Hartnett: Why do you think there is such a negative consensus regarding comics published during the 70s?

McLeod: What, didn't anyone see my inking on Son of Satan?!? You must be joking. Is there really such a concensus among some fans?
I don't know which comics they're looking at, but I think many of the comics of the 70s were fantastic. Barry Smith's Conan?
Wrightson's Swamp Thing? Kaluta on the Shadow? Howard the Duck? Tomb of Dracula, my all-time favorite series? The Micronauts?
The "new" X-Men? Joe Kubert's Tarzan? Russ Heath's Sgt. Rock? All of Neal Adams' great work? Jim Aparo on Brave & Bold? Kirby
at DC doing Mr. Miracle, and all those other books? We had FRANK FRAZETTA still doing covers for Warren mags, as well as a couple
inside stories, for cryin' out loud! We had Warren, we had all the Marvel black&white mags, we had the National Lampoon, with
Jeff Jones' IDYL! It was actually probably the best time in comics history.
What have we got today? X-Men and Spidey and nothing but superheroes everywhere. Where are the westerns, the romance comics,
the sci-fi, the horror comics, the HUMOR comics??? They exist as small independents maybe, but in the 70s they were mainstream,
big time.And in the 70s, inkers had a major impact on the art, influencing most of today's pencillers. Inkers like Palmer,
Janson, Rubinstein and myself took rough, loose pencils and really put some embellishment on them. Today, the pencillers
usually do all the embellishment and inkers are forced to just follow the lines, in large part. There was none of that in
the 70s.

Hartnett: How has your "style" changed over the years? Do you find that you have to change your drawing style more frequently
in the modern market than in the past?

McLeod: My work's gotten more dramatic and refined. My storytelling and layout sense has improved. I've lost a lot of my Mort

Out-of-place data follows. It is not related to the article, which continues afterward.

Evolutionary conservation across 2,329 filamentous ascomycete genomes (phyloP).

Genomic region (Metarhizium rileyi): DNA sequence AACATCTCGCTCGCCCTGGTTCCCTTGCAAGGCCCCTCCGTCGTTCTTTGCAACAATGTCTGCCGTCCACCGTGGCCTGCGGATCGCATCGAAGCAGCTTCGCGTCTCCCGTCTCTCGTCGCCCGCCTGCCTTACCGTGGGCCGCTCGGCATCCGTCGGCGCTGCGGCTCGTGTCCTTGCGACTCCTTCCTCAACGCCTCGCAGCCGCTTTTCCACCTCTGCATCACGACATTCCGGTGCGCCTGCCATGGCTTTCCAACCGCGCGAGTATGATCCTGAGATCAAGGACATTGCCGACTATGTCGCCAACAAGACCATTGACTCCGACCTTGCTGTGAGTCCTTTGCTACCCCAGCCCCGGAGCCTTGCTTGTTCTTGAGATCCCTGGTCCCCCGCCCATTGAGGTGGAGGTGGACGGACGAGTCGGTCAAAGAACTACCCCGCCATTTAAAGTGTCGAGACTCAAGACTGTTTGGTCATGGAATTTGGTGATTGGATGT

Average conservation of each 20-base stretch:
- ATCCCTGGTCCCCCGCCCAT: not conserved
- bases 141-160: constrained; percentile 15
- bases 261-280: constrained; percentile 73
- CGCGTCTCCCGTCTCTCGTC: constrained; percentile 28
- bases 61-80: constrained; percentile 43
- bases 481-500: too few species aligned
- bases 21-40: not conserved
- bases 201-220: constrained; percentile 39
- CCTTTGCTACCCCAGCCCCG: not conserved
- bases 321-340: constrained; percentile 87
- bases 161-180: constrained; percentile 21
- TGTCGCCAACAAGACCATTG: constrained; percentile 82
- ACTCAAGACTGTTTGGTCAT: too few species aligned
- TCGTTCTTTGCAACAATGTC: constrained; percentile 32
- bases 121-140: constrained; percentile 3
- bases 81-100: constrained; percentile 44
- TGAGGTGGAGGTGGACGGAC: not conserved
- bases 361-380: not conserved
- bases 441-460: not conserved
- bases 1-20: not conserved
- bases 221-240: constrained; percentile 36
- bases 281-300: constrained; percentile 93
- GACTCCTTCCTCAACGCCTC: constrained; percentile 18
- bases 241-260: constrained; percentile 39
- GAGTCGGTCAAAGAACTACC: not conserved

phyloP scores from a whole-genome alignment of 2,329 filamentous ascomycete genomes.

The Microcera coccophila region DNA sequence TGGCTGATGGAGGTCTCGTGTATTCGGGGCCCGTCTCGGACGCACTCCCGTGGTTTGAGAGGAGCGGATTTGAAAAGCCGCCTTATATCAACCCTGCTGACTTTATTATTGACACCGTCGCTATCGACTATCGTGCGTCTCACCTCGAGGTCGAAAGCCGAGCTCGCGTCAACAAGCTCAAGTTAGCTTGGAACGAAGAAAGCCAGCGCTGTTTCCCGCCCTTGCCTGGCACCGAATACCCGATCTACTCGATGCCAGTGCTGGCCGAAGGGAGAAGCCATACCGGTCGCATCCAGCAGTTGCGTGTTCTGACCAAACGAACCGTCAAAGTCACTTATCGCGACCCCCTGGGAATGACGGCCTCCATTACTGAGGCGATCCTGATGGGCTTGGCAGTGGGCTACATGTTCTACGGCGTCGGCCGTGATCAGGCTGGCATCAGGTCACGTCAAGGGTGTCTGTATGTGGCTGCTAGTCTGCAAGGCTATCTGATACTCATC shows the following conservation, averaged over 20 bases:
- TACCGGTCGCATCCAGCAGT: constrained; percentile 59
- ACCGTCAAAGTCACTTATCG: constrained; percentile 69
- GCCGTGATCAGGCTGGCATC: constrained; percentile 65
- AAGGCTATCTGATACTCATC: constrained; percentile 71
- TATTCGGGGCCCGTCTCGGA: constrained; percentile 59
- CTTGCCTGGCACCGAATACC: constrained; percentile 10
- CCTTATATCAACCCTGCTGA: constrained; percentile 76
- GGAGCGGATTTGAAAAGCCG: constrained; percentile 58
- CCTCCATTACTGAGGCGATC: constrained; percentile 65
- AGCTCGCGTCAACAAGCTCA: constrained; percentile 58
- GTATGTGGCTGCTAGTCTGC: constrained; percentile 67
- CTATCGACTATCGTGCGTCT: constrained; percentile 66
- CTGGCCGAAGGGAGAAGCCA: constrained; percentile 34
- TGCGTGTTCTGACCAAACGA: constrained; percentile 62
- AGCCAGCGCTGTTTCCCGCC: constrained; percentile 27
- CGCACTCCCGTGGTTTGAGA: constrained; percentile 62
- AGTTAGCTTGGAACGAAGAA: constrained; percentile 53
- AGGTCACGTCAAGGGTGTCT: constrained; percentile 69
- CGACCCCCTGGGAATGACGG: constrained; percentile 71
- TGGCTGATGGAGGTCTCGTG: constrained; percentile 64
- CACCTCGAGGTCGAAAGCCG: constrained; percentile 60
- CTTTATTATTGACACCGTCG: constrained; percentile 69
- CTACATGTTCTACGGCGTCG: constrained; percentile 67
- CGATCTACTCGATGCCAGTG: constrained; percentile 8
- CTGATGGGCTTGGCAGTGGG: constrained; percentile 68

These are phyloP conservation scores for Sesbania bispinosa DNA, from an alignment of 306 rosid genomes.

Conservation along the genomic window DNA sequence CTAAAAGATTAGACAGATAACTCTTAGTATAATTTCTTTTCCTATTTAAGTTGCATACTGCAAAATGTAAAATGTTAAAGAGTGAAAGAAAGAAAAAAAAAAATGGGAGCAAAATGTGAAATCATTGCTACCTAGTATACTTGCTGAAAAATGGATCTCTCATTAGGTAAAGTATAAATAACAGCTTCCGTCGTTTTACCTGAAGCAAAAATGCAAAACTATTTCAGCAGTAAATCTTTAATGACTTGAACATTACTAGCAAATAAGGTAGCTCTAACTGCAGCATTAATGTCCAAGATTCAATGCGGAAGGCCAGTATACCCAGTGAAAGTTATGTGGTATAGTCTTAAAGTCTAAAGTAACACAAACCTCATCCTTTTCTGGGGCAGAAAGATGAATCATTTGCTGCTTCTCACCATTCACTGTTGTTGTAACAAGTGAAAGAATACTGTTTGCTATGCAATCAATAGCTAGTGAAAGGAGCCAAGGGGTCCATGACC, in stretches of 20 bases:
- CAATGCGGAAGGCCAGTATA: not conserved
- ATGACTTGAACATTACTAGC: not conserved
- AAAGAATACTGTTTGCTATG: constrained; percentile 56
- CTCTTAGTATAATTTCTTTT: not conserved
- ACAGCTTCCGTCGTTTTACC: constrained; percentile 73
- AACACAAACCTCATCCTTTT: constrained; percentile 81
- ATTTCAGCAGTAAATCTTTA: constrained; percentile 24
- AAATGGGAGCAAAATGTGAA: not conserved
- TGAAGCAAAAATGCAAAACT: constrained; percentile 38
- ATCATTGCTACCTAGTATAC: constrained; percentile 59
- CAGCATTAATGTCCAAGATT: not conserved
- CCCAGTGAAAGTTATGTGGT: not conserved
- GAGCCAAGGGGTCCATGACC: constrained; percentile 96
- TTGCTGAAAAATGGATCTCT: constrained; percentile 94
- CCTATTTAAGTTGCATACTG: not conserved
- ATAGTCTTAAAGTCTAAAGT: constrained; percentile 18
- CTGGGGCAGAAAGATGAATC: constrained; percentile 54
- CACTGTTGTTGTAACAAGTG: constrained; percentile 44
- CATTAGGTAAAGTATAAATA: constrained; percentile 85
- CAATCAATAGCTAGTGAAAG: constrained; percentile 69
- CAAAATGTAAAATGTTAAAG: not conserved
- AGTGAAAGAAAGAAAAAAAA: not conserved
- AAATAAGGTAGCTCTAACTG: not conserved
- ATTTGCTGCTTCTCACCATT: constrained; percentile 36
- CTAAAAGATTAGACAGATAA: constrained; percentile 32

Drucker and Neal Adams influence. I've always changed my style to suit the job I was given, as much as possible. I feel I'm
capable of working in many styles, but I do have techniques I prefer that some people consider "old-school". I'm more interested
in doing what I consider good work than in trying to stay popular with the small group of comic fans buying the latest X-Men
comic, or those who seem to think anime is some kind of superior art form. I like anime myself, but it's just another style.

Hartnett: If memory serves, you're working mostly in the European market now. How did this come about?

McLeod: I had been inking Paul Ryan on the "Left Behind" comics for Wildstorm/DC, and our book was cancelled because the writers,
whose novels of the same name were best sellers, didn't think comic book sales of 100,000 copies a month were good enough! So
Paul suggested I do some samples of the Phantom for Egmont. He had started working for them himself a few months earlier. They
liked my samples, and I liked inking my own pencils, which I rarely get to do in American comics.

Hartnett: Why aren't you pencilling a title regularly at the Big Two? It seems peculiar judging from your long history with both.